A complaint filed last week by a victim of forced labor and three rights defenders against the International Finance Corporation (IFC), contains the usual accusations: Uzbekistan’s cotton harvest includes systemic use of forced labor and IFC loans (the IFC is a member of the World Bank Group that engages specifically in private sector investment) are used to support that system.
There have been consistent reports of forced labor practices in Uzbekistan–reflected most recently in the country’s downgrade in the U.S. State Department’s 2016 Trafficking in Persons report. Activists say the IFC and World Bank are inadvertently supporting such practices by investing in Uzbekistan’s cotton industry.
Beyond the human rights issue, the complaint sheds light on the opaque financial systems surrounding the cotton industry. By focusing on a single project, the details of exactly how the Uzbek government directs the industry at many levels become more clear.Enjoying this article? Click here to subscribe for full access. Just $5 a month.
The complaint was filed on June 30 with the Compliance Advisor Ombudsman–an independent recourse mechanism which fields complaints regarding the impact of IFC and MIGA (the Multilateral Investment Guarantee Agency, another World Bank Group member) projects–to seek the investigation of a $40 million IFC loan to Indorama Kokand Textile. The complaint alleges that the IFC loan–part of a project to expand IKT’s manufacturing operations in Uzbekistan–profits from forced labor.
IKT is referred to as a “leading cotton yarn producer” by the IFC project documents, and the loan–approved by the World Bank Board of Directors in December 2015–is intended to help the company expand its manufacturing capacity in Uzbekistan. IKT, a joint venture between Indorama, a subsidiary of a Jakarta-headquartered fiber and filament holding company the Indorama Corporation, and the National Bank of Uzbekistan. Indorama is the majority stakeholder. IKT was established in 2011, and Indorama says the benefit of setting up shop in Uzbekistan is “the “natural advantage of sourcing competitively priced raw cotton fiber from domestic sources.”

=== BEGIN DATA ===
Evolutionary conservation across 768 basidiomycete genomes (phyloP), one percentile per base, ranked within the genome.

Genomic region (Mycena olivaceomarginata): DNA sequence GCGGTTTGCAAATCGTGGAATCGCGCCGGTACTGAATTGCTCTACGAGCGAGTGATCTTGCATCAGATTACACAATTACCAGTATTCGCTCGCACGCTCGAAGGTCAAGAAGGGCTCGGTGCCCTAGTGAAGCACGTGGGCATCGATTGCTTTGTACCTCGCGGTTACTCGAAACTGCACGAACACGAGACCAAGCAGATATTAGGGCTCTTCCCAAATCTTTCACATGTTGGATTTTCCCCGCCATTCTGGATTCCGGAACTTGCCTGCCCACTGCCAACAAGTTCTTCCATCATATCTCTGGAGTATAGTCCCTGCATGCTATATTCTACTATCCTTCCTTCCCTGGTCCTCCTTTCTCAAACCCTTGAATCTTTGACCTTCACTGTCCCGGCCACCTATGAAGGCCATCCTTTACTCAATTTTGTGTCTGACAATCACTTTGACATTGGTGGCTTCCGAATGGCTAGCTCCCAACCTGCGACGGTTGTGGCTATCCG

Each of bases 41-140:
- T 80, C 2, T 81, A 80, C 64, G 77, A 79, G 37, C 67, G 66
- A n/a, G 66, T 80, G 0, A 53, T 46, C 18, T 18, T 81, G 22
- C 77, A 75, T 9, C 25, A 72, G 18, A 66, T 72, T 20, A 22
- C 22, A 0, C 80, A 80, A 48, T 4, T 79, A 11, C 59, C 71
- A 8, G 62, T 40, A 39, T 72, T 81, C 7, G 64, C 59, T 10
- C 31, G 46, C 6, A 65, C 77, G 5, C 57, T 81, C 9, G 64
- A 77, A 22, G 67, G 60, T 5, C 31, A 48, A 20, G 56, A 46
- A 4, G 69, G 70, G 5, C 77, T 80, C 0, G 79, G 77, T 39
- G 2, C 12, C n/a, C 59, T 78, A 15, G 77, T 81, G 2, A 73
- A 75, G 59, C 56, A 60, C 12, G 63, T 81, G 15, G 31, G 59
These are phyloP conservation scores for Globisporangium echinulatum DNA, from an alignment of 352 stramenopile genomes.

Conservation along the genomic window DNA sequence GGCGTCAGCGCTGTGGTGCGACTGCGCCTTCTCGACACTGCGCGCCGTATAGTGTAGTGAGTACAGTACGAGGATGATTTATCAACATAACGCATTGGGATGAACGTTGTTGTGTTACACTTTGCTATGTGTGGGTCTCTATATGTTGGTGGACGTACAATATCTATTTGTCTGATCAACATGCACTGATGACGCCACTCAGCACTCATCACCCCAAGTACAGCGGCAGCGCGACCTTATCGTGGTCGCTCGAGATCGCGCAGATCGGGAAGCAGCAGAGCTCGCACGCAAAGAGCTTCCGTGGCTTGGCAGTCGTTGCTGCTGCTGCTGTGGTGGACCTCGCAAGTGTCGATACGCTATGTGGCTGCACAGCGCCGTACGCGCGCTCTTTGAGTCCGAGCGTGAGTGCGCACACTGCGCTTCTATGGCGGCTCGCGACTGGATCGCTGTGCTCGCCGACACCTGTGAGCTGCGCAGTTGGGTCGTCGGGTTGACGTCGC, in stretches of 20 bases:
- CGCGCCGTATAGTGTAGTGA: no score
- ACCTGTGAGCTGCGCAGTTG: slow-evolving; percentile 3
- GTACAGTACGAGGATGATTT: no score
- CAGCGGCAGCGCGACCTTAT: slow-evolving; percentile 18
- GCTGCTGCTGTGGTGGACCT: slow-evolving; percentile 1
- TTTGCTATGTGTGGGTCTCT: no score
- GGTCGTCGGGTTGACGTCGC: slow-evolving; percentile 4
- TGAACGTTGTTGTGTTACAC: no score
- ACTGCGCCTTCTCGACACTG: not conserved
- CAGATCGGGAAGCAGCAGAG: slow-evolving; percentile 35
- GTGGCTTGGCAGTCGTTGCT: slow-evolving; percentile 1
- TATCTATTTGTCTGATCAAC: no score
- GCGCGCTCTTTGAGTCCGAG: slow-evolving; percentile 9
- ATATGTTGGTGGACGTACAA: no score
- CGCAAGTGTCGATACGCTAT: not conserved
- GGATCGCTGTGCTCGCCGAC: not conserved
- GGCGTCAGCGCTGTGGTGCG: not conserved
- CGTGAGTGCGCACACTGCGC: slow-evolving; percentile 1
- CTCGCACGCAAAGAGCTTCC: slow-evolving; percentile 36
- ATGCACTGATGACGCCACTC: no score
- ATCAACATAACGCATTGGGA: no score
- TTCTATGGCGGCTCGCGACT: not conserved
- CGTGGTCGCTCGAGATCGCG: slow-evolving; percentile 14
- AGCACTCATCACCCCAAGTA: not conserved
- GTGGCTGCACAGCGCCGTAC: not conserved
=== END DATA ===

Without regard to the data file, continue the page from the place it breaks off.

As the complaint lays out, Indorama has been on the receiving end of favorable policies–such as deferred tax benefits, VAT reimbursement, discounts on export pricing, and the provision by the state of some facilities free of cost. But there are significant restrictions as well, which the complaint argues, makes it difficult for the company to get loans and impossible for IKT to operate without using cotton harvested with forced labor. For starters, “Indorama is required by the Uzbek government to hold its equity stake in IKT within Uzbekistan.”
Under the government’s regulations, Indorama is required to maintain a “reserve” on its investment in IKT in the amount of US$10,403,000, which “represents the difference between the value of investment made by [Indorama] in IKT and the value of IKT’s paid-up capital.” As a result, Indorama is prevented from utilizing its assets as collateral for securing credit from a private lending institution and must rather seek credit from the IFC, which is capable of providing loans on high risk investments.
Then Indorama is forced to seek permission from the Uzbek government in order to repay its IFC loans as the country “prohibits the exchange and transfer of currency to banks outside the country.”
Moving beyond the financial tangles–which decidedly bind a private sector business to the good graces of the Uzbek government–is the supply chain.
As Uzbekistan imports no cotton, all cotton processed into yarn by IKT must come from within the country itself. The state imposes annual production quotas on farmers, maintains a monopoly not only on the purchasing of cotton but on the input industries (seeds, fertilizers, equipment, etc), channels cotton into state-owned gins (from which IKT sources), and funnels all proceeds from the industry into an extra-budgetary account, the Selkhozfond. The murky system locks farmers into place–preventing them from growing more profitable crops or shopping around for higher prices–meanwhile diverting revenues into a black box. For the World Band and the IFC–which have core missions of poverty eradication and boosting private industry, respectively–Uzbekistan is a tremendously difficult case.